This one isn’t as common anymore but it’s one that frustrates me to no end. It is probably the only flaw in the older Final Fantasy games, for example.  Final Fantasy 4 is a perfect example of this, because you can sometimes run into enemies every second step for most of a dungeon. I have no problems with random encounters, but please, make the frequency reasonable. This doesn’t just apply to games using the ‘random battle’ model, but it’s more frequent because it’s less obvious.

3-High scaling difficulty:

Some games use a highly scaling difficulty to force you to do some heavy grinds just to be strong enough to be able to progress.

I’m prettymuch neutral on this one. If it is handled well, it can be fun feeling the sense of accomplishment overcoming the odds. However, if it’s handled poorly then it just feels really really boring. This method is really only prevalent in RPGs.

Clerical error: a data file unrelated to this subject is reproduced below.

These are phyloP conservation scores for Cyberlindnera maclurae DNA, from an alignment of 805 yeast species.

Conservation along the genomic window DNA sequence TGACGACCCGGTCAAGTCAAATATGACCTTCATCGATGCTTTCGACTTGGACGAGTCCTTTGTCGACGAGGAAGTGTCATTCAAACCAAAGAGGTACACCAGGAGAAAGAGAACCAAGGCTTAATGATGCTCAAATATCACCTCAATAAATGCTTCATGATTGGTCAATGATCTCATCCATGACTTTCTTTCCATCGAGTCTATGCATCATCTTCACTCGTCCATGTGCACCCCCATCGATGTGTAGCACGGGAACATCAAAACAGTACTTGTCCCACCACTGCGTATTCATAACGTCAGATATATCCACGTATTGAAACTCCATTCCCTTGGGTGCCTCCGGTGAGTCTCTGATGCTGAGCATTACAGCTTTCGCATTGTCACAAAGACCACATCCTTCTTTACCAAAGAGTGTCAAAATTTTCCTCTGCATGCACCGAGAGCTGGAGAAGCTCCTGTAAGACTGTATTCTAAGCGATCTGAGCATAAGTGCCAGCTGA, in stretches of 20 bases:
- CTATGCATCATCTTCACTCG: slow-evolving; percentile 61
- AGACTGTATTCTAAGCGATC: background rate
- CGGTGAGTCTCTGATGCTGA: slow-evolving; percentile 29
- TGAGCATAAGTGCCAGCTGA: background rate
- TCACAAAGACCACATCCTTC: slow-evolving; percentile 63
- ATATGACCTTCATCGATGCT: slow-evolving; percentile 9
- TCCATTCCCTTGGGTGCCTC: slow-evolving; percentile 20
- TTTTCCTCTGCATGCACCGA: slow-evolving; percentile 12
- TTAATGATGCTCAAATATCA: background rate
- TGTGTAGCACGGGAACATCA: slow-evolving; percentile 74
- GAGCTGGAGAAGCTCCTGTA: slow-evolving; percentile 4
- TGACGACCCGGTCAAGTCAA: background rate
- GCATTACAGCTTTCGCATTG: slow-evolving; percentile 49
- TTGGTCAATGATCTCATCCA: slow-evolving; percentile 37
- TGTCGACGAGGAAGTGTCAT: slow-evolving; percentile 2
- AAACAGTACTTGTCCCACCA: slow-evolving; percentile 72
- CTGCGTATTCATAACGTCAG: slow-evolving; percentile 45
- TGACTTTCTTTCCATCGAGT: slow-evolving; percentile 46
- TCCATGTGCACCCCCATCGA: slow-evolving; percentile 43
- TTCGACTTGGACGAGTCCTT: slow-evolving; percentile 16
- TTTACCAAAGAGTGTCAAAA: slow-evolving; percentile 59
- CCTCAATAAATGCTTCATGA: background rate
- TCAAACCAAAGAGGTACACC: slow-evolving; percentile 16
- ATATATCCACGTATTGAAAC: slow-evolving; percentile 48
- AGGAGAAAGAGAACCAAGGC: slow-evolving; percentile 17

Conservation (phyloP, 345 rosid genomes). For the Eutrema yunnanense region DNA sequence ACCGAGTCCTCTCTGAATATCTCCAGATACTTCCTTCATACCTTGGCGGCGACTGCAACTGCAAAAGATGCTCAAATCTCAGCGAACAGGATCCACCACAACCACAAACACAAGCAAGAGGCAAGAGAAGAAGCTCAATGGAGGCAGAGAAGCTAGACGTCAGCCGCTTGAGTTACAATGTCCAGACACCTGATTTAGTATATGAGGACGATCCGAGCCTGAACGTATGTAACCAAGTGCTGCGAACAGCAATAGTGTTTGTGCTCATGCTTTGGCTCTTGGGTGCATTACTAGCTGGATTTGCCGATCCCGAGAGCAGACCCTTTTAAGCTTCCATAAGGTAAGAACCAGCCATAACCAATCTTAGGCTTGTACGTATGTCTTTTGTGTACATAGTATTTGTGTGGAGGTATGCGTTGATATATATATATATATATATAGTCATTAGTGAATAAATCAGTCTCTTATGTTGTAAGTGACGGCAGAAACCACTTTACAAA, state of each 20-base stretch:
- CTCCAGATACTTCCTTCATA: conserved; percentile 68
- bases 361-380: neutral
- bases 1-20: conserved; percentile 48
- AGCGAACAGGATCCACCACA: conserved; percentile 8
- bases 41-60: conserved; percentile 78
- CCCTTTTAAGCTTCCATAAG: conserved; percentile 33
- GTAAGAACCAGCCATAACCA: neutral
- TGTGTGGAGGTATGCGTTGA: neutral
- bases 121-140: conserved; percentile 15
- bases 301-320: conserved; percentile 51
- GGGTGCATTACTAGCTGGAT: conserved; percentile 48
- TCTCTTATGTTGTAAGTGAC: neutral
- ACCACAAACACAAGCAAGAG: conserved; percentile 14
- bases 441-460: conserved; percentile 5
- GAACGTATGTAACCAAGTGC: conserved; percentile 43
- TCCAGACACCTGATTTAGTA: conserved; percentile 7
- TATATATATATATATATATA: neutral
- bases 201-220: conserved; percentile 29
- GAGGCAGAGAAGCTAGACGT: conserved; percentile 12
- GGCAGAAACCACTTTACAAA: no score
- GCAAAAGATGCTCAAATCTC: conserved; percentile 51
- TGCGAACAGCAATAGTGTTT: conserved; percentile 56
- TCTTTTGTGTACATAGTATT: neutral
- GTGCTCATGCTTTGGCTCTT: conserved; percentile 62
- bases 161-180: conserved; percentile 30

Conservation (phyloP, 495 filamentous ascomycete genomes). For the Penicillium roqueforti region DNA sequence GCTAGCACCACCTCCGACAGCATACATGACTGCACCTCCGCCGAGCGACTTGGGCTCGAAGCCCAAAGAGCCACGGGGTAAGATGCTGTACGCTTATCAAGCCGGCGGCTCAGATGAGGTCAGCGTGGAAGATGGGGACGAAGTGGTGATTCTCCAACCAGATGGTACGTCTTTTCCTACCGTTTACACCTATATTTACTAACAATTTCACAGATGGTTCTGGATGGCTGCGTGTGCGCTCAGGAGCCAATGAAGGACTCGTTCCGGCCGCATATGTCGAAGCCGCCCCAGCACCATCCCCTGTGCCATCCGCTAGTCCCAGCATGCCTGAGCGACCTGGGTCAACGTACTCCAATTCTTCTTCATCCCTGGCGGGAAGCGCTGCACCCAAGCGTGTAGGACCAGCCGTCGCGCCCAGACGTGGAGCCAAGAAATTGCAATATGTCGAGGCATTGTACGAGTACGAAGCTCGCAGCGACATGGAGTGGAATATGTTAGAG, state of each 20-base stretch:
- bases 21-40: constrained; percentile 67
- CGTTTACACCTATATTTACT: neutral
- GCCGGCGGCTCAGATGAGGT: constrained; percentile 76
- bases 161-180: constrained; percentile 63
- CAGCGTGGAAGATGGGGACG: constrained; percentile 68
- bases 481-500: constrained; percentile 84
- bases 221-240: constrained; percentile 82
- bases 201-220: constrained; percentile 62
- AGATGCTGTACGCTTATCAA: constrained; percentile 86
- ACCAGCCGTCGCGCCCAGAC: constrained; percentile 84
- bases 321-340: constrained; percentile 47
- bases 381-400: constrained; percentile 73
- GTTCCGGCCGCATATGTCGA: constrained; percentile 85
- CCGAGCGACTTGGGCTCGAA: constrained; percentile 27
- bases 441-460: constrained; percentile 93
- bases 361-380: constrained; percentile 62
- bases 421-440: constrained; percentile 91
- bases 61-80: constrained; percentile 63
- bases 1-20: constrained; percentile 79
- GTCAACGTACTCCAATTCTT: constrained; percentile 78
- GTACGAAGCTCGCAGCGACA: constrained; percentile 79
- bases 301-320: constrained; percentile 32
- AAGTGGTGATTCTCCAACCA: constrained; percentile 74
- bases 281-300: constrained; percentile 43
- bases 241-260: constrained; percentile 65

4-Increasing Travel Time:

Again, pretty self-explanatory. Some games extend gameplay by adding in additional time to go from place to place. This can be done by either just adding extra distance between key locations or by not offering quick-travel options such as waypoints, bind-points, portals, vehicles/horses, etc. This one is often used as a way to mask #2 as well, by adding extra distance or forcing you to retrace your steps to go back they can increase the amount of non-essential combat thus extending game life.

To me this option feels like a bit of a copout unless it is done really well and with a very specific reason. Quite a few games have been guilty of this over the years, and a few have even done it well.